Category Archives: electoral structures

From The Eyes of a 103-Year Old Sri Lankan: 75th Year of Independence!

DL Sirimanne from Kohuwela has reached his century and proceeded another three years beyond. From the vantage of age, he is quite scathing in his concluding summary …. in the Sunday Observer 22 January 2023 … where the title is A bit of Ceylon History. Pass it on to you children”

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Sri Lanka’s Statistics Today: Demography, Parties, Et cetera

KK  de Silva** … responding to a Request from Michael Roberts (see Below for my Note to several pals)

 A = Ethnic Groups at latest census 2011, 2012 … https://en.m.wikipedia.org/wiki/Demographics_of_Sri_Lanka

Sinhalese 15, 250, 081                  74. 90%
Sri Lankan Tamils  2, 269, 266    11.15%
Sri Lankan Moors 1, 892, 638      9.30%
Indian Tamils  839, 504                 4.12%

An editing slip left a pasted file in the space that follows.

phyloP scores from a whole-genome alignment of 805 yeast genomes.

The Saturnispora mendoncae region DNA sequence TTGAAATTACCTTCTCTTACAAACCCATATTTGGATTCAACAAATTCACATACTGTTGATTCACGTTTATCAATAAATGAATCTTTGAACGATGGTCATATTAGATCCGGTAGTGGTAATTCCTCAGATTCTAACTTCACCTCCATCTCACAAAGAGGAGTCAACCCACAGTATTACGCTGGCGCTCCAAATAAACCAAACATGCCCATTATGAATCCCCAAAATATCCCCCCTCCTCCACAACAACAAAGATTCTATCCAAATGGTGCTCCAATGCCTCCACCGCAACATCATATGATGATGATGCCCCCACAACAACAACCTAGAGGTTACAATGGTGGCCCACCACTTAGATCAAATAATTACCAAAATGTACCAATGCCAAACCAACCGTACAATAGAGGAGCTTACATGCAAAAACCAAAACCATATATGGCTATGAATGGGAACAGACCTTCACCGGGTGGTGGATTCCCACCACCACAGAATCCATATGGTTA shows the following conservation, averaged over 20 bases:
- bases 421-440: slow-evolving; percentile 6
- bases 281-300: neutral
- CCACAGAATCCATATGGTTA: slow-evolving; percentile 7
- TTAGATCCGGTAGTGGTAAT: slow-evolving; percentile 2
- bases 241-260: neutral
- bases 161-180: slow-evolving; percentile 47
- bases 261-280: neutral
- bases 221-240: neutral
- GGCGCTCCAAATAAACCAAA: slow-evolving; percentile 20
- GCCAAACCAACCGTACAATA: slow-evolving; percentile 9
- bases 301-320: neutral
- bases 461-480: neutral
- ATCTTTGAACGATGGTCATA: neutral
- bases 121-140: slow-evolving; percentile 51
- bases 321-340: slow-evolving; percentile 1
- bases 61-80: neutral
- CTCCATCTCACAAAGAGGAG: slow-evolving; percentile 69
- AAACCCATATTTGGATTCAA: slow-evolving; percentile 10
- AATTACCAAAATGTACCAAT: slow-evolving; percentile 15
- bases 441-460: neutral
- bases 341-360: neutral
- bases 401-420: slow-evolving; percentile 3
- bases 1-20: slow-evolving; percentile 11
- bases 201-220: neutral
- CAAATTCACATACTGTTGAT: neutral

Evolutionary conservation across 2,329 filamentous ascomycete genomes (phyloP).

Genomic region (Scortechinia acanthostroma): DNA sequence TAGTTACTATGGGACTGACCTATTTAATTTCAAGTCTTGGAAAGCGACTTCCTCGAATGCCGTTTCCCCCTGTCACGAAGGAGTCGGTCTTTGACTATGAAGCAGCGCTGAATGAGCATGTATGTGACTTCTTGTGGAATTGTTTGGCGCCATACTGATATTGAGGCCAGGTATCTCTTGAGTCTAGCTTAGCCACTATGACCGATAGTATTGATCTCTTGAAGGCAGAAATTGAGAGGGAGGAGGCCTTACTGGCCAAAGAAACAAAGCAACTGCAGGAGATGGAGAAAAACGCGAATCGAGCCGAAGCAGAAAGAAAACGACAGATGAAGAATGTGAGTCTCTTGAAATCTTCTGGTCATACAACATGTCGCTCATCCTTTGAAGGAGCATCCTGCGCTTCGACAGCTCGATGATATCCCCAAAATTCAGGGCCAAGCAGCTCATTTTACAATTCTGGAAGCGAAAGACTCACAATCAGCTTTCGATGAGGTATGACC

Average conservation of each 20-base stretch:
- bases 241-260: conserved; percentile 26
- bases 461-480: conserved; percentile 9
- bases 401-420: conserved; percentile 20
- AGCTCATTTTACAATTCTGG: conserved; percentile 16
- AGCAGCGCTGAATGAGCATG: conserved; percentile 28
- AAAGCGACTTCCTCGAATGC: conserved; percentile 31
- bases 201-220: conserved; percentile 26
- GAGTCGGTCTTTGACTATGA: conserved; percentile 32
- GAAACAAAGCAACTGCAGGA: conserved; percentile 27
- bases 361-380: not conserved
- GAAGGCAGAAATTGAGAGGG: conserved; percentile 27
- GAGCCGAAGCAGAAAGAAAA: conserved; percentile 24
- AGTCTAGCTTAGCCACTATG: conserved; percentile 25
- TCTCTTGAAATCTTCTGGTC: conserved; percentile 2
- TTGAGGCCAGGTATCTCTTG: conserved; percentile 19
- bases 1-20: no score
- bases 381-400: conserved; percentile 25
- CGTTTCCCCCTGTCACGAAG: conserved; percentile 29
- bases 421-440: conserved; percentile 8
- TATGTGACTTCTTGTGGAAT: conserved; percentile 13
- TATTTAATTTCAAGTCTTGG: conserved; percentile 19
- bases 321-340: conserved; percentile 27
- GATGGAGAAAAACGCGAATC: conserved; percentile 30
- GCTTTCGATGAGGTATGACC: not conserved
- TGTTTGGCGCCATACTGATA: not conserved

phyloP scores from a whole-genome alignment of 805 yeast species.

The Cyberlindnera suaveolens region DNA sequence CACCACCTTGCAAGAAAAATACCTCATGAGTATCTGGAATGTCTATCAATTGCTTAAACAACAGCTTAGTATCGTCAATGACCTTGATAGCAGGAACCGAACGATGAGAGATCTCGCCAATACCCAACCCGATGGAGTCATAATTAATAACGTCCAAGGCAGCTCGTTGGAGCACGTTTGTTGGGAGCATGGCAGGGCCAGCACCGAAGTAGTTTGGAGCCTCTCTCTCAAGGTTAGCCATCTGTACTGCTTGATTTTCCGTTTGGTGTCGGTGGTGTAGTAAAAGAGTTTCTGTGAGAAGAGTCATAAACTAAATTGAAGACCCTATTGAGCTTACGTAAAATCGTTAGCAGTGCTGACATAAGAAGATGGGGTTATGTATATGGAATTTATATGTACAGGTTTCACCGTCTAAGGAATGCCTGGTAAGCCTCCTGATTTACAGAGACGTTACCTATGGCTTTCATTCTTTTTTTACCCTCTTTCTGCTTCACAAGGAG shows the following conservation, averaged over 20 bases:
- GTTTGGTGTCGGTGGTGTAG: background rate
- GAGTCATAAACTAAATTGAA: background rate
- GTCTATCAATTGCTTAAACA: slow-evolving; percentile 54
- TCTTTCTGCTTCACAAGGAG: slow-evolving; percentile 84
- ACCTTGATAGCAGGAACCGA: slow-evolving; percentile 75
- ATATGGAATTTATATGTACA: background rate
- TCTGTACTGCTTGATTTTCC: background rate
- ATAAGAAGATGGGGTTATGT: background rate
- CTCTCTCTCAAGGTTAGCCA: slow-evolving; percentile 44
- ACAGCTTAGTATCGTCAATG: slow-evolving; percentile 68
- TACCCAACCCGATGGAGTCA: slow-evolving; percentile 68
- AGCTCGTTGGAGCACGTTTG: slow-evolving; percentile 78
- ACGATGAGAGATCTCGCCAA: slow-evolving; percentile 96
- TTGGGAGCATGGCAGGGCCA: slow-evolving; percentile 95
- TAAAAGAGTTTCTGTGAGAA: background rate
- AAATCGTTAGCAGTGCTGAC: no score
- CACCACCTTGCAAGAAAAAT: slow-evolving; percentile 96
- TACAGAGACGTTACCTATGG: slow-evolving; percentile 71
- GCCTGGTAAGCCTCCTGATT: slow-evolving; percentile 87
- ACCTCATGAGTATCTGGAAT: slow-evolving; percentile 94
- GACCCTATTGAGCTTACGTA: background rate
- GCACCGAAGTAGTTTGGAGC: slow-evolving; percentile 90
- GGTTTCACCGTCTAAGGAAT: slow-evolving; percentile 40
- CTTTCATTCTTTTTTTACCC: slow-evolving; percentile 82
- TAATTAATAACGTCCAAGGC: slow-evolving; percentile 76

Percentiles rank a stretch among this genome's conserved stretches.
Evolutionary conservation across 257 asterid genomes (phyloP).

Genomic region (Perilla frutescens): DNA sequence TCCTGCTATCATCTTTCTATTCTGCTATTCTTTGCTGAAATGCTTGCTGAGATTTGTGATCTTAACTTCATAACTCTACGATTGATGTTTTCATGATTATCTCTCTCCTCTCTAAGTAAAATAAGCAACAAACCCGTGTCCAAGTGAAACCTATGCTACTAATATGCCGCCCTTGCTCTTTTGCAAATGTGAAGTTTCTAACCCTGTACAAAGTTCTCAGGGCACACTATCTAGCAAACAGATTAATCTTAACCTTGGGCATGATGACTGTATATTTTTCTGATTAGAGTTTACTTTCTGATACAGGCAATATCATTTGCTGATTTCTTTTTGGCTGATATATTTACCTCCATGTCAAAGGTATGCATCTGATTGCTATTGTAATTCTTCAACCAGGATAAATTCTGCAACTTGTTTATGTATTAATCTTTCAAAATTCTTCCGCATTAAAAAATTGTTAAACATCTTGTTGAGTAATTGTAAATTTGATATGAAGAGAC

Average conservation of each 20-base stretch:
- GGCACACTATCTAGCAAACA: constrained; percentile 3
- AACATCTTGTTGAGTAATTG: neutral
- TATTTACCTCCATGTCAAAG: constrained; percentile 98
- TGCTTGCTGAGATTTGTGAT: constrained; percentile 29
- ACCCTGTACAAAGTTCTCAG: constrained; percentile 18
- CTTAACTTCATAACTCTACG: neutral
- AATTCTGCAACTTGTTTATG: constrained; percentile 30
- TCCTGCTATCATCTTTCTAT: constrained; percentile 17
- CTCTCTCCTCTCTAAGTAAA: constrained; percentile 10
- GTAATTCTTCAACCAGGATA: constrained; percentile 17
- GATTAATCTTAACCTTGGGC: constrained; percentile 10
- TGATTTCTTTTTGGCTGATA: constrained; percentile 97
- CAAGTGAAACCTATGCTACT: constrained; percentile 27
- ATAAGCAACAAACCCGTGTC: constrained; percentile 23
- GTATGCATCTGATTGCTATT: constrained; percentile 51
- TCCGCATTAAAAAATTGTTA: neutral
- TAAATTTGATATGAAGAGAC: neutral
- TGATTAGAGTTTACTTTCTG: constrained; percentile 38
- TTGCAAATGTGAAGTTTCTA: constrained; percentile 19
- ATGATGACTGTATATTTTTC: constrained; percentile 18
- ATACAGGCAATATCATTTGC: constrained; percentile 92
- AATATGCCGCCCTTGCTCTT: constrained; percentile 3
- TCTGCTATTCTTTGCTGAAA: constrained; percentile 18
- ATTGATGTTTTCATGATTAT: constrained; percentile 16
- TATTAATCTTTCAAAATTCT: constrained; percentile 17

Sri Lankan Malays 44, 130           0.22%
Burghers, Eurasians 38, 293         0.19%
Others 25, 527                                  0.13%
Total 20, 359, 439
……………………………….. Above figures are in line with figures provided by the Dept. Of Census & Statistics.

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Ranil’s Moves to Resolve Ethnic Issues in Rapid-Action Measures

DBS Jeyaraj, in Daily Mirror, 24 December 2022where the title runs thus: President Ranil’s initiative to resolve Tamil national question” …. & a kind-of sub-heading read  The All Party conference was a success of sorts with all participants agreeing on the need for a power-sharing solution”

The Tamil Progressive Alliance (TPA) leader and Colombo District MP, Mano Ganesan received a telephone call from Ranil Wickremesinghe on 19 July 2022

It was a day before the Presidential election where the MPs were scheduled to vote and elect a new executive President to fill the vacancy created by President Gotabaya Rajapaksa’s resignation. Ranil Wickremesinghe, who was the then Prime Minister and acting as the interim President, was a candidate for the Presidential election.

 

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Crunchtime: Resolving Sri Lanka’s Political Dilemma

Chandre Dharmawardana, in The Island, 02 January 2023 where the preferred title runs thus: Using SORTITION to prevent electing of same crooks to parliament”